During a May 28 show, one of the three hosts on KRXQ's "Rob, Arnie & Dawn" show said he would hit his child with his shoe if the boy wanted to wear high heels. Another said he would tell a boy he was "a little idiot" if he asked to wear a dress.
In response, transgender advocates and the Gay and Lesbian Alliance Against Defamation have sought an apology from two of the show's three hosts, Arnie States and Rob Williams.
Officials with Bank of America Corp. and Chipotle Mexican Grill Inc. said Friday their companies pulled advertising because they found the comments offense. Representatives of Verizon Communications Inc. and Carl's Jr. restaurants also said they stopped advertising.
"At the end of the day, our issue here is that Rob and Arnie advocated violence against children because of who they are and have failed to take responsibility for their dehumanizing and defamatory words," said Rashad Robinson, senior director of programs at GLAAD.
The alliance said it was not criticizing the third host, Dawn Rossi, because she defended transgender people on the show.
John Geary, vice president and general manager of KRXQ, did not return a telephone message or e-mail Friday.
During a follow-up show Wednesday, States said he never advocated abuse. He said his comments were meant only as a joke and that he didn't do anything wrong, according to a report in The Sacramento Bee.
During the May 28 broadcast, States and Williams began discussing the California Supreme Court ruling uphold Proposition 8, the initiative on last November's ballot that banned same-sex marriage. The hosts then turned their attention to transgender children.
"If my son, God forbid, if my son put on a pair of high heels, I would probably hit him with one of my shoes. I would throw a shoe at him," States said on the air.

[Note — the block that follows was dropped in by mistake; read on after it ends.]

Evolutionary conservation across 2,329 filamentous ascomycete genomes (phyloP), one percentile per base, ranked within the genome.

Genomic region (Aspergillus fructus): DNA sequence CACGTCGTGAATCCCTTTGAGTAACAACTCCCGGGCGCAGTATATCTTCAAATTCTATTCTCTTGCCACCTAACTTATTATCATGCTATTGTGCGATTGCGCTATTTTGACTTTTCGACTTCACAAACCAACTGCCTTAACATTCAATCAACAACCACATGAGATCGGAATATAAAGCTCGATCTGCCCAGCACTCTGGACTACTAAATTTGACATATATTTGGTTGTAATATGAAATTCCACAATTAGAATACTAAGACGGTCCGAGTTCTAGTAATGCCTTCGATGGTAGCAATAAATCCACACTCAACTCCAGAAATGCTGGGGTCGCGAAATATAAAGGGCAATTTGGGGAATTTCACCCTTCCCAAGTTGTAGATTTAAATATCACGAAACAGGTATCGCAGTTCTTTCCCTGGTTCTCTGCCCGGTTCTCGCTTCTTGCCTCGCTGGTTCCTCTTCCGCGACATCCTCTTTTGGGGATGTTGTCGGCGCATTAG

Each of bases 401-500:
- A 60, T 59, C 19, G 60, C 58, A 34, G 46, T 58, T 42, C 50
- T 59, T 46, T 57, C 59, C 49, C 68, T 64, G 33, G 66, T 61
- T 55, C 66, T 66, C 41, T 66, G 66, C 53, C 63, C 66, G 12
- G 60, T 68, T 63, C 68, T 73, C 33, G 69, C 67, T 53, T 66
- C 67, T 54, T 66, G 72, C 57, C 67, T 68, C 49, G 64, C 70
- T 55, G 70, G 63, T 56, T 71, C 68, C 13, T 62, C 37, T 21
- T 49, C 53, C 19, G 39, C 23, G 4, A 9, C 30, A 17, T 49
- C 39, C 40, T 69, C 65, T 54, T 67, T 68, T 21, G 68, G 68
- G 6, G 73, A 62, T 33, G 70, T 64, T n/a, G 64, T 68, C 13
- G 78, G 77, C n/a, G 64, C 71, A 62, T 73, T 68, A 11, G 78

He went on to suggest that people will beat up high school boys who wear dresses: "I look forward to when they go out into society and society beats them down. And they end up in therapy," States said.
Williams suggested transgender people suffered from a mental disorder.
"They are freaks. They are abnormal," he said. "Not because they're girls trapped in boys bodies, but because they have a mental disorder that needs to be somehow gotten out of them."
Bank of America spokesman Joe Goode said the company pulled advertising from the station because of the offensive comments.
"Our commitment to equality and diversity informs every aspect of our business, including our approach to advertising," Goode said. "We listened to the segment and the follow-up comments, and found it quite difficult to defend."
Chipotle shared that sentiment, said spokeswoman Lisa Kovitz. So did CKE Restaurants, parent company of Carl's Jr., and Verizon Communications Inc., company representatives said.
Representatives of the gay and lesbian alliance said other companies have since pulled advertising. In a statement to the alliance, Nissan Motor Co. said it would not renew its advertising, which ended June 1.